Disk system revenue has at last pulled out of the dive it entered in 2001, and this year will be about flat with last year, according to IDC.
Flat is clearly no high spot, but it is a major improvement on the shrinkages of 19% last year and 21% in 2001 that are IDC’s latest estimates for global manufacturers’ revenue for disk in both servers and external arrays.
The market is bottoming out. Over the past few quarters revenue has shown mostly flat growth, said Charlotte Rancourt, analyst at IDC. In the third quarter, revenue was $4.8bn, down just 0.3% year-on-year, IDC said.
Among the vendors, IDC said that to some degree server makers still enjoy a captive market, and that Dell’s ranking rose in the third quarter because of the success of the co-branded EMC hardware it is selling (see separate story).
Storage makers have avoided full-on price wars by boosting sales of software and services to protect their margins, and have also increased the efficiency of their manufacturing, while customers have exhausted the benefits of their recent waves of SAN building and storage consolidation. Those processes freed up previously wasted storage capacity, but because volumes of data are still soaring, customers have had to return to the well.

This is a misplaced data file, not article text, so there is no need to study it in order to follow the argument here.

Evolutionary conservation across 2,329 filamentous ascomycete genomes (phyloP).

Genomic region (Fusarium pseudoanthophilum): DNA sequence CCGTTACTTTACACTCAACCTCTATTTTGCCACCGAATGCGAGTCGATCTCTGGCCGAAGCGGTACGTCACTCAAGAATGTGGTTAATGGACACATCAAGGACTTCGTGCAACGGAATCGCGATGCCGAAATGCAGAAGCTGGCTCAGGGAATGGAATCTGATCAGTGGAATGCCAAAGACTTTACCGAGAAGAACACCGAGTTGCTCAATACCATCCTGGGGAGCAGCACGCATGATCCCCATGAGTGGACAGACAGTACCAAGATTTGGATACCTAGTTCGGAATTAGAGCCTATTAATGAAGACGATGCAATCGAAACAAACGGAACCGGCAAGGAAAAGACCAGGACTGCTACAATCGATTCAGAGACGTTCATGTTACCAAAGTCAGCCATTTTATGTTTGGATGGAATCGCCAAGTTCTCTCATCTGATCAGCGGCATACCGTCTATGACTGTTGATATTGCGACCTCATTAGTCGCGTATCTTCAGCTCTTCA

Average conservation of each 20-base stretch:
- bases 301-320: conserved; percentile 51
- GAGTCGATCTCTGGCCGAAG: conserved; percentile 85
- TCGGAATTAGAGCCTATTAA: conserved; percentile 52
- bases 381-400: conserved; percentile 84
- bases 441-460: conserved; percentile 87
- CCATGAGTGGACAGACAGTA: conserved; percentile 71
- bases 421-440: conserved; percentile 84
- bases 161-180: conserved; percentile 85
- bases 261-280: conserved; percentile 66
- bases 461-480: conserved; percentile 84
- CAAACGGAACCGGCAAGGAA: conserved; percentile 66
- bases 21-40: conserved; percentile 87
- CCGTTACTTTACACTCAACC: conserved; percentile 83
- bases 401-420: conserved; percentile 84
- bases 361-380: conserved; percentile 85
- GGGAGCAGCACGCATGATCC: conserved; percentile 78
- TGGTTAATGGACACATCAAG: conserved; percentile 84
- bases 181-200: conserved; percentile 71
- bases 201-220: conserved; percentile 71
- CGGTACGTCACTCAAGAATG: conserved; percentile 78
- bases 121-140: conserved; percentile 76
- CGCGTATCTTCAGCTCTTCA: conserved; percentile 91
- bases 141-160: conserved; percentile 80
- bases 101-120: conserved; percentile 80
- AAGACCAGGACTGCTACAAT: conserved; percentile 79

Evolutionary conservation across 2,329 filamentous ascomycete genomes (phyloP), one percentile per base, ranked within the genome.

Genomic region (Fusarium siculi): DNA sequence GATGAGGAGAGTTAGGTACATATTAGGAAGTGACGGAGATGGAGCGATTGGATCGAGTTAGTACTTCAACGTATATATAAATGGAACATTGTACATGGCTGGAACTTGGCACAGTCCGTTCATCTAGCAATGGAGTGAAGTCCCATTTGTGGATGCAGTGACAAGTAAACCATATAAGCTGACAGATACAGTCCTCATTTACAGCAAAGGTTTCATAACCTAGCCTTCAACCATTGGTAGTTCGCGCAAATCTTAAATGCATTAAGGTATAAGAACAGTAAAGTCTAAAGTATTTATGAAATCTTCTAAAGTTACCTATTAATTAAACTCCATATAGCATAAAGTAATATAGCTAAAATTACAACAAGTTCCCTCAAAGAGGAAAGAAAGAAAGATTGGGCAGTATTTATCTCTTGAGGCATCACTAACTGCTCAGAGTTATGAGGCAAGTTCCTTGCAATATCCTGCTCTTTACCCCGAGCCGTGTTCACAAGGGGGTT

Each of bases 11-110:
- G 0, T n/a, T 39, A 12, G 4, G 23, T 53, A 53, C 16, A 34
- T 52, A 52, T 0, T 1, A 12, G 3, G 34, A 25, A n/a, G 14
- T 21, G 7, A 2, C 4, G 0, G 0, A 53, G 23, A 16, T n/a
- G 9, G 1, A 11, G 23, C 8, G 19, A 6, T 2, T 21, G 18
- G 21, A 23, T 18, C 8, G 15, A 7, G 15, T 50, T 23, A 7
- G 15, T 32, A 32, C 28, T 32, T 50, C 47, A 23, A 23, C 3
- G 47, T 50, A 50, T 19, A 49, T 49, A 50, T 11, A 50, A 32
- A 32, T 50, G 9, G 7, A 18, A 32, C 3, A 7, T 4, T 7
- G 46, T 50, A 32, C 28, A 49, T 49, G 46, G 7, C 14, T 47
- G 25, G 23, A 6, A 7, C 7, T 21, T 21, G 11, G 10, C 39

People economized in their storage buying, but at the end of the day you still have to put gas in the car, Rancourt said.
A third factor is the fast growing use of disk to store data which until now has been held on tape, a phenomenon driven not only by the emergence of low-cost ATA disk in corporate disk arrays, but by the emergence of data retention regulations. Tape is less able than disk to provide the rapid access and searching of archives, which is a requirement of many regulations.
The levelling out in revenue has come even though IDC said that in the last quarter demand continued to be relatively soft and well below historical levels. But that softening still left total capacity increasing 36% year-on-year to 197 petabytes in the third quarter.
The contrast between flat revenue and ballooning capacity is because of the fast falling price of disk in terms of dollars per megabyte capacity. The dive here is also becoming shallower, and according to IDC has remained below 30% year-over-year for the last two quarters.
Rancourt said: The disk drive market has been abysmal, but now it has stabilized. That stabilization even saw drive-maker Maxtor Corp attempt to raise its prices this year, although its rivals ignored the lead and forced Maxtor to abandon the attempt, Rancourt said.
IDC was shy of making any forecasts for revenue or capacity in 2004, but cited factors that will help shore up revenue. A huge reason for the falling price of capacity has been rapid increases in the capacity of individual disks, but disk makers cannot keep up their recent pace, IDC said. Rather than doubling capacity every twelve months as they have been doing, they are expecting longer cycles of eighteen to twenty four months according to Rancourt. Also, disks are already larger than customers want for some applications, because large disks cannot access data as fast as smaller disks.
This article is based on material originally produced by ComputerWire.